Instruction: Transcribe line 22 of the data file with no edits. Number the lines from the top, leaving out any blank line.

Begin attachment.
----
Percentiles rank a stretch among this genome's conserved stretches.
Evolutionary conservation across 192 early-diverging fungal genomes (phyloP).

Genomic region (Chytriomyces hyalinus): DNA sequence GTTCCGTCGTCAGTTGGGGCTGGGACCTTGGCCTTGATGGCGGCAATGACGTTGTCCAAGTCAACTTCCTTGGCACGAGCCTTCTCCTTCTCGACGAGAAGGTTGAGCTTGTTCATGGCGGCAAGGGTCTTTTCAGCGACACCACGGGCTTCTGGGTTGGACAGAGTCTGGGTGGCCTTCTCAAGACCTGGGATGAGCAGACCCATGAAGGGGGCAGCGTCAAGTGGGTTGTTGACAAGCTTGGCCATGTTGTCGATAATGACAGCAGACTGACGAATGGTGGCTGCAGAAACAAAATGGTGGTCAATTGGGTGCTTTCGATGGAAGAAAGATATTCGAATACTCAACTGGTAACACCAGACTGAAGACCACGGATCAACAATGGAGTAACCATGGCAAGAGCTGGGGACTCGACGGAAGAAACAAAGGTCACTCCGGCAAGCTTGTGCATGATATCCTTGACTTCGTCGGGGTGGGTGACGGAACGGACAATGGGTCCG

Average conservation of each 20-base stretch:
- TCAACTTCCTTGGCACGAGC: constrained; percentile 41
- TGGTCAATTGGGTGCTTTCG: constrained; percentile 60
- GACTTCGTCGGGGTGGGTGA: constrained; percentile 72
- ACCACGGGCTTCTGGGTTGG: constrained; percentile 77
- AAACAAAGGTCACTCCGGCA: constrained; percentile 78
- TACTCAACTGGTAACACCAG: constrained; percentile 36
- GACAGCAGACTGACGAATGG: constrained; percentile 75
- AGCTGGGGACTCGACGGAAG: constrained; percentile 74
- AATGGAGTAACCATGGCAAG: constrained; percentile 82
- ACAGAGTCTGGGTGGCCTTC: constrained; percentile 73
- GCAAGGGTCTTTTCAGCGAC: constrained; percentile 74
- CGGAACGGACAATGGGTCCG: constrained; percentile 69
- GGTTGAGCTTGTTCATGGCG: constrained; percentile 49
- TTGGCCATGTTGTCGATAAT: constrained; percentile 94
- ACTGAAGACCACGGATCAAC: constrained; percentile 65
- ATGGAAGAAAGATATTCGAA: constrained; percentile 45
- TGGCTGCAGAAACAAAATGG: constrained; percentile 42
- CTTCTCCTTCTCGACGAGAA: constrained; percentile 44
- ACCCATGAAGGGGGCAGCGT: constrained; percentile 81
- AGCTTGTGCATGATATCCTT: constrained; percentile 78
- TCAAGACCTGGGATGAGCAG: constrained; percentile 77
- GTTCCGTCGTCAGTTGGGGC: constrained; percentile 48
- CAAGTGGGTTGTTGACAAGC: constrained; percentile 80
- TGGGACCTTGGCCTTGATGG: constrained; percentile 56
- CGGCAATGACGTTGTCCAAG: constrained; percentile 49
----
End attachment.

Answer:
- CTTCTCCTTCTCGACGAGAA: constrained; percentile 44